Debate II: Speaker Responsibilities. Doris L. W. Chang. Presentation Outline. Speaker Order and Responsibilities (Goodnight 22-31) 1st AC (affirmative constructive speech) 1st NC 2nd AC 2nd NC 1st NR 1st AR 2nd NR 2nd AR Tips on Debate Practices ( Manish Vij )
Doris L. W. Chang
--to present the strongest possible case for the proposition
--to leave the affirmative in a strong offensive position
with counter-evidence & quote of authority
carefully explain why the aff. case does not fall within the bounds of the resolution.
by re-establishing the aff. def. of terms and topicality, if challenged.
Show the relationship between aff. case and neg. philosophy
Use aff. contentions to refute its philosophy or defense of the present system.
Tips: relate the NR conclusion to the neg. position on case, and its plan objections.
--establish that the need doesn’t exist
--that even if it did, the plan is significantly unable to meet the need.
--that there shall be more disadvantages than advantages.
-- if still unacceptable, drop it if the aff. has adequately defended it.
Tips: in a 5 min. rebuttal speech, spend 2-2.5 min. on plan attacks and the balance on case.
To identify the case arguments the neg. views as voting issues in order to win the round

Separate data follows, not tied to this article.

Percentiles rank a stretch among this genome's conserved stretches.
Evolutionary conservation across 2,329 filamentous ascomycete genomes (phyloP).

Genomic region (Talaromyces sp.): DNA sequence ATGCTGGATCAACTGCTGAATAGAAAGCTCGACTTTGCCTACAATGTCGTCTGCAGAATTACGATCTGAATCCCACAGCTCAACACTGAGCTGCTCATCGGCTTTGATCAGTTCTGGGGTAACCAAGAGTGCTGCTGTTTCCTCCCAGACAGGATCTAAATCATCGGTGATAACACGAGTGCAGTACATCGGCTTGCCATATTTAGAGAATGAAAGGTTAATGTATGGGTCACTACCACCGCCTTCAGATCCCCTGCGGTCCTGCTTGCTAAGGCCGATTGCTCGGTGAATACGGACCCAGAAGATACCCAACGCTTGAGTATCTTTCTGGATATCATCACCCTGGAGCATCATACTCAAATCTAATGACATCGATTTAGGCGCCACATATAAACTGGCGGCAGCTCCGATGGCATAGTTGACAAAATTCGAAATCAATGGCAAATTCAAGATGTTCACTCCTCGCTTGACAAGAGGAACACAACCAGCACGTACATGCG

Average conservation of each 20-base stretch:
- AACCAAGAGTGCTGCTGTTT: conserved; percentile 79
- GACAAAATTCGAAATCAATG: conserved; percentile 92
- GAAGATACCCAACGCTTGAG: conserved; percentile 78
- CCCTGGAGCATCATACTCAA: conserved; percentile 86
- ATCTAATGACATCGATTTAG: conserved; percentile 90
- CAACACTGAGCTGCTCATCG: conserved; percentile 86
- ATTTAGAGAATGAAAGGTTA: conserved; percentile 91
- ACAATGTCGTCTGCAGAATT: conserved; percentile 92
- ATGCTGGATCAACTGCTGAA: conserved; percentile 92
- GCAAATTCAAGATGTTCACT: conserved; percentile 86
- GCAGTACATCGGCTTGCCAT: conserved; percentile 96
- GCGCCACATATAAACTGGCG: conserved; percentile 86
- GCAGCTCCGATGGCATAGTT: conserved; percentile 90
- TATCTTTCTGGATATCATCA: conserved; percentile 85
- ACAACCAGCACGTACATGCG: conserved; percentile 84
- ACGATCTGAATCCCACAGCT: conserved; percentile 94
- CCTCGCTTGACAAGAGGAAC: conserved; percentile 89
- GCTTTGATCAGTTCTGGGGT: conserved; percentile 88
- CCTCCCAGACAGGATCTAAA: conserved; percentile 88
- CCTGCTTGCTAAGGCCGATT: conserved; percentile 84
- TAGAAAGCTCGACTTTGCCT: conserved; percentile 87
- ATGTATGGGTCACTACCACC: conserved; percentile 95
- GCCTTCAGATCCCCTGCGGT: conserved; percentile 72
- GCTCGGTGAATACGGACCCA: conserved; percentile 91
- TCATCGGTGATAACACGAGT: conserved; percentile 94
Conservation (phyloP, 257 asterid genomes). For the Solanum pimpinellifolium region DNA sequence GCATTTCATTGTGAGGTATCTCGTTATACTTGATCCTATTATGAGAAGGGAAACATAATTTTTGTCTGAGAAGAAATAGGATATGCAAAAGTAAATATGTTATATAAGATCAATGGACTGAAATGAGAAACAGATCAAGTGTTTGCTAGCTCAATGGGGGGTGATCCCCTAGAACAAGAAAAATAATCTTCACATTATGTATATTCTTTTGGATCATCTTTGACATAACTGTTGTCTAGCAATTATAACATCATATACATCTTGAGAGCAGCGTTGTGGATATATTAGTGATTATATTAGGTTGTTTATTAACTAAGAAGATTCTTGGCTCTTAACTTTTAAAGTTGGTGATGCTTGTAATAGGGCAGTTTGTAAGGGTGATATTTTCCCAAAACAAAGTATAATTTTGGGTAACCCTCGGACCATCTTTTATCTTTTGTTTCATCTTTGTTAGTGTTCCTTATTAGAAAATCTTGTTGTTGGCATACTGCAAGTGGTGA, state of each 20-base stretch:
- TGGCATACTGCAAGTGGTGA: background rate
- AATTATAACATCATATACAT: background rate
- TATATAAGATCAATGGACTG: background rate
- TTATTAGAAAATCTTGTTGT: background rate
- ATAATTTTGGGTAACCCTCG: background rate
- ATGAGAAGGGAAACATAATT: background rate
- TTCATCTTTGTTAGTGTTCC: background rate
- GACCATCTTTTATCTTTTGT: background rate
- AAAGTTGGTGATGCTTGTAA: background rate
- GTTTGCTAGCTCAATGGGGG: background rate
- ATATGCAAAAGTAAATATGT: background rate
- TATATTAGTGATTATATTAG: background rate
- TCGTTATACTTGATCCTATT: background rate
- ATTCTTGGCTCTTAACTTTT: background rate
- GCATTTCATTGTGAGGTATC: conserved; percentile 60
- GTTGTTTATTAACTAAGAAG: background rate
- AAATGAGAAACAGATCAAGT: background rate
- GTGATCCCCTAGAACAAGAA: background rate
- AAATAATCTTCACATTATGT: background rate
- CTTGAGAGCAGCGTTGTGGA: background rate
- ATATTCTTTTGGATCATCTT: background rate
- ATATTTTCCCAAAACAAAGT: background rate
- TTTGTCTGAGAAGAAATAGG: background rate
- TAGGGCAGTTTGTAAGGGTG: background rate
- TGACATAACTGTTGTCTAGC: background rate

To demonstrate that the significance of the disadvantages outweighs the advantages or the solvency of the affirmative harm.
Tips: the 1st NR & 2nd NR should communicate well.
4. Don\'t bet the round on a trick. Don\'t argue in 2AR that response X, when combined with argument Y, turns disad Z and gives you the victory. Judges can\'t or won\'t follow it.
5. Simplify at the end. Write the ballot in the last 20 seconds. Make it clear why you win. Aff: compare your policy with the status quo. Neg: go down stock issues and stress that you must only win one.
This is called Manny and John-style debating, named after Homestead-A 1987-88, M. Varadarajan and J. Riemenschnitter. (They qualed for Nats doing this.) It helps to have a long last name.
7. It\'s ok to go slightly fast in league. It may even make you look more intelligent. Caveat: That means faster than oratory pace, but not even close to a spread.
8. Humor! Be very cautious and appropriate with this, but if you can get a judge to laugh - and this requires a very delicate sense of appropriateness - the judge is yours.
Goodnight, Lynn. Getting Started in Debate. 2nd Ed. Lincolnwood, Chicago: NTC, 1994.
Vij, Manish. “Introduction to Team Debate.”
April 10, 2006. <http://www.vij.com/debate/>